Alien vs. Predator
By Michael Robbins
(Penguin (Non-Classics), Paperback, 9780143120353, March 2012, 88pp.)
The Short of It:
Sharp, edgy and bold.
The Rest of It:
I am not a regular reader of poetry. I read poetry in college and every now and then, I’ll come across a poem that speaks to me, but once again, just to be clear… I am not a reader of poetry. I often don’t know how to read them out loud, or on paper so what I look for, is something different from what I experience on a daily basis. I want to be disturbed (yes) a little bit and forced to think. I want to be shocked, but not put off and there is a fine line between shocking and disgusting when it comes to poetry.
When I first read Alien vs. Predator, I felt assaulted and vaguely dirty. As if I had been taken advantage of and tossed to the curb. I wasn’t sure what to think! I put it aside for a little while. That’s when I noticed that my mind kept going back to it, whether I wanted it to or not. The visceral reaction that I’d first had, morphed into a vague curiosity and of course, that led me to pick it up again. Why, you ask?
I have a soft-spot for references to pop-culture and this collection is chock full of them. Kool-Aid, Amber Alerts, Care Bears, Michael J. Fox, Soylent Green (my personal fave) and the list goes on. The poems themselves are almost written in a stream of consciousness style which makes it impossible to predict which direction he’ll take. Sometimes they are dark and once in a while, they are funny. Although, I do have to admit that most of them seem a bit angry to me. Not violent, just angry, pissed-off at the world in some way but then right when they begin to get too dark, he throws in something to surprise you, like calling himself an asshole. I chuckled over that one.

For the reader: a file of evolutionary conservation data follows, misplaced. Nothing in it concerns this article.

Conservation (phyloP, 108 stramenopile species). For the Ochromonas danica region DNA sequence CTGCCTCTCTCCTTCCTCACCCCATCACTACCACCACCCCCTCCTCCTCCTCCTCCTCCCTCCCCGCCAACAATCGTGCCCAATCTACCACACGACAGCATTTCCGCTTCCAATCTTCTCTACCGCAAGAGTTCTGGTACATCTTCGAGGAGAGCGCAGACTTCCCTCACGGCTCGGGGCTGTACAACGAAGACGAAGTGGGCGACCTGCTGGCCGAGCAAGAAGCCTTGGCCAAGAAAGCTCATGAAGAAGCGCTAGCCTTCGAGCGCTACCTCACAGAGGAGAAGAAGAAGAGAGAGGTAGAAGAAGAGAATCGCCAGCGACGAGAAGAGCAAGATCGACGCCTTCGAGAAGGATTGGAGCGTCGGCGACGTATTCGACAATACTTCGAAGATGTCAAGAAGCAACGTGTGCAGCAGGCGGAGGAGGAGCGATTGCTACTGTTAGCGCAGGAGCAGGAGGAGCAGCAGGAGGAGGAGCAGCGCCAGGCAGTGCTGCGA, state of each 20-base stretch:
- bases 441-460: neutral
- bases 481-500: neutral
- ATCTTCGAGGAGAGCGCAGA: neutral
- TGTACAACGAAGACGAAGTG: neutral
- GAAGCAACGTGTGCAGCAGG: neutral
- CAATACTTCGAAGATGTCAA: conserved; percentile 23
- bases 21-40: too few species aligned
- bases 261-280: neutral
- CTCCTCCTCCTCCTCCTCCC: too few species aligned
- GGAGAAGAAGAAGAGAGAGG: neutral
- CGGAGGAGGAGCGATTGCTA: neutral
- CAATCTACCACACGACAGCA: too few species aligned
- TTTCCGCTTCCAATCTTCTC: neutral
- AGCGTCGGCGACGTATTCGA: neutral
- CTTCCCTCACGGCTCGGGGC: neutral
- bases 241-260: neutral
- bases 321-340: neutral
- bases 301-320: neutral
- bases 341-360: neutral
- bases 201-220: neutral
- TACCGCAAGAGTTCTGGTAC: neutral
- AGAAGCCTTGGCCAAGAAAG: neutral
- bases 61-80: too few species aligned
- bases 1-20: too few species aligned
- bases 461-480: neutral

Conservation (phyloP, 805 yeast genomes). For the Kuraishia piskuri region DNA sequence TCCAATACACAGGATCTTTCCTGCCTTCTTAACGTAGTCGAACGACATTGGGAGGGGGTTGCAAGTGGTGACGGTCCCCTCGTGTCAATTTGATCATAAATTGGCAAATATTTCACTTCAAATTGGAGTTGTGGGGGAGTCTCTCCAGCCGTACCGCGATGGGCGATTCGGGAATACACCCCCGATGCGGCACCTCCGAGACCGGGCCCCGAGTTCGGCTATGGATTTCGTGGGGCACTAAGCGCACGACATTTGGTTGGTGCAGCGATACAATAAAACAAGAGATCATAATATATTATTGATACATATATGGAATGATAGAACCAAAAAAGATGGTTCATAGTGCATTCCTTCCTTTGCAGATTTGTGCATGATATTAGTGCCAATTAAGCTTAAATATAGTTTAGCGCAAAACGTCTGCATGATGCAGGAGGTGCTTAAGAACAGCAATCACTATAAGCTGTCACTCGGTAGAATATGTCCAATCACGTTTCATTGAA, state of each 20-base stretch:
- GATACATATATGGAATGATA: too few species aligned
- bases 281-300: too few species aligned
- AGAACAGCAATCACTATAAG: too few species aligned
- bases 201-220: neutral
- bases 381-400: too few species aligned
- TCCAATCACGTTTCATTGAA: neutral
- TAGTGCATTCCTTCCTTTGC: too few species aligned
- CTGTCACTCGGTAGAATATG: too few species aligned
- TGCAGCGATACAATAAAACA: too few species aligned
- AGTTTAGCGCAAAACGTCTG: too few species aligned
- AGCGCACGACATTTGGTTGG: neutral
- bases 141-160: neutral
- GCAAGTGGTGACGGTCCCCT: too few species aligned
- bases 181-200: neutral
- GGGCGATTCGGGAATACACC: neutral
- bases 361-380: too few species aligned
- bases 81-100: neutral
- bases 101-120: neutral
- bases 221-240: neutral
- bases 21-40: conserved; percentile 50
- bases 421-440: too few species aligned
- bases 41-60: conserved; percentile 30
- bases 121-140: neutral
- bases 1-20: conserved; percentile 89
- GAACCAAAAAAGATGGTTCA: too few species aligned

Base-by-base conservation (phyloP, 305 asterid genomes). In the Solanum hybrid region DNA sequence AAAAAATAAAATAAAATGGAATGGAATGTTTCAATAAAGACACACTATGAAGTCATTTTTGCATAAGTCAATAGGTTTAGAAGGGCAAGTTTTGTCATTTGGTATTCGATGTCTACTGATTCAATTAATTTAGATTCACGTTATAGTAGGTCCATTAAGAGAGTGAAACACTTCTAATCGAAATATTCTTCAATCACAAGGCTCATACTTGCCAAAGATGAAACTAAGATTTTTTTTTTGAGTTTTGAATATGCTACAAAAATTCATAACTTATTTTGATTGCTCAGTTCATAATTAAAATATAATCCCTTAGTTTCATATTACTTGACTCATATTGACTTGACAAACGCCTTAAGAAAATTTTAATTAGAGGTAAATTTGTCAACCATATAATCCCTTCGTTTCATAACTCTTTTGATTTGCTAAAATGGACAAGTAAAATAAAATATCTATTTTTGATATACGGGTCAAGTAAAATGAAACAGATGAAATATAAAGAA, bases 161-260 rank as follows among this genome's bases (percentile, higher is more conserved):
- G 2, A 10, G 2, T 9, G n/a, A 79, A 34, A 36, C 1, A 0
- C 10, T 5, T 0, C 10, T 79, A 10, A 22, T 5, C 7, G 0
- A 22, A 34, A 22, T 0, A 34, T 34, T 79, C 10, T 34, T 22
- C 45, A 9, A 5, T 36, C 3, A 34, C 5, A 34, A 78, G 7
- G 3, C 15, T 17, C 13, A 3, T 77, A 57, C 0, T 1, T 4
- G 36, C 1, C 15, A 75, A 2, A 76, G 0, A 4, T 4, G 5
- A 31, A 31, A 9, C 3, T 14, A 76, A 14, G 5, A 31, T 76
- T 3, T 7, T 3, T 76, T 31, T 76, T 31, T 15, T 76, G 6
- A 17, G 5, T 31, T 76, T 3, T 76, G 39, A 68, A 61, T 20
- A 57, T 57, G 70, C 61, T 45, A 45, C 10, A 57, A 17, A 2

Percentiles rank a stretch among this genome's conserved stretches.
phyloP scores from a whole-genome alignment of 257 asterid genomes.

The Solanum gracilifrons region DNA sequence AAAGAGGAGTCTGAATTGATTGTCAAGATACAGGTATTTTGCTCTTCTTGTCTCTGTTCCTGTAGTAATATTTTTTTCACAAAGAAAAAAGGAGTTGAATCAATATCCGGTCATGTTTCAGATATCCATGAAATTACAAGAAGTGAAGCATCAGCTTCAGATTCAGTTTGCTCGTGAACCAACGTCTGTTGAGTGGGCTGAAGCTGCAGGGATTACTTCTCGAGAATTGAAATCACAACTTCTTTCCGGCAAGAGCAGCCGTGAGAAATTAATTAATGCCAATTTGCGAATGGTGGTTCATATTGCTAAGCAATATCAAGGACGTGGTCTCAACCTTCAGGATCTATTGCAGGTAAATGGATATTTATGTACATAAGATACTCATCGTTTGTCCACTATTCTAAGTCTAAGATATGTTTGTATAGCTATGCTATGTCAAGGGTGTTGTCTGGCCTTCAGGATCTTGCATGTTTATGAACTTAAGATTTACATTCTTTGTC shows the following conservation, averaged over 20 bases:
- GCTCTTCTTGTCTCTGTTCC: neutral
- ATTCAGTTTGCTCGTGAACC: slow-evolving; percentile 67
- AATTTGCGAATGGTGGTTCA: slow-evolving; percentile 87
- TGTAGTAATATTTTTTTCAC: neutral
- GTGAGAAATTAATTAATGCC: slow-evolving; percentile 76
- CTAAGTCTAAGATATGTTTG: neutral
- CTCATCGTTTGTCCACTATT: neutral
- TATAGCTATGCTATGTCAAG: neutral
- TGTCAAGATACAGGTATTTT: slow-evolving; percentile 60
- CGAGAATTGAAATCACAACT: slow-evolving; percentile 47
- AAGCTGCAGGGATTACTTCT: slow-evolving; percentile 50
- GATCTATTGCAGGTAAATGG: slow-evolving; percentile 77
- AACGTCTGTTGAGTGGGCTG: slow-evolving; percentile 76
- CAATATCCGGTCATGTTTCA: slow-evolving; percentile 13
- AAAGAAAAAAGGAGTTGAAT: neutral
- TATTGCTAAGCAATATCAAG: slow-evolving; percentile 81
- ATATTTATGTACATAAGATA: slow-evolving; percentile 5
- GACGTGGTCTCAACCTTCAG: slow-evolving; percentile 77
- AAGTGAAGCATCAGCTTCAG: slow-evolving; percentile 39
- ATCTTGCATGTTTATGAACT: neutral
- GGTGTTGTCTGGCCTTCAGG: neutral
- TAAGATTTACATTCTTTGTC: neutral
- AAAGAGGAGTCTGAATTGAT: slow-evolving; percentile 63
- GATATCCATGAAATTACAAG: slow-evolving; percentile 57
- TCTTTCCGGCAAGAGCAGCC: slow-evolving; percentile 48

This collection may not be for everyone. It’s certainly not for the reader who is looking for poems about beautiful gardens, paths not taken and white, puffy clouds of happiness but there is something here for a reader who is looking for more. More substance, more food for thought.
Check out this video of the author, reading one of my faves out of the collection, Material Girl. It’s a good representation of light and dark and gives you an idea of what you can expect from the collection itself. His reading begins right around the 1:00 minute mark.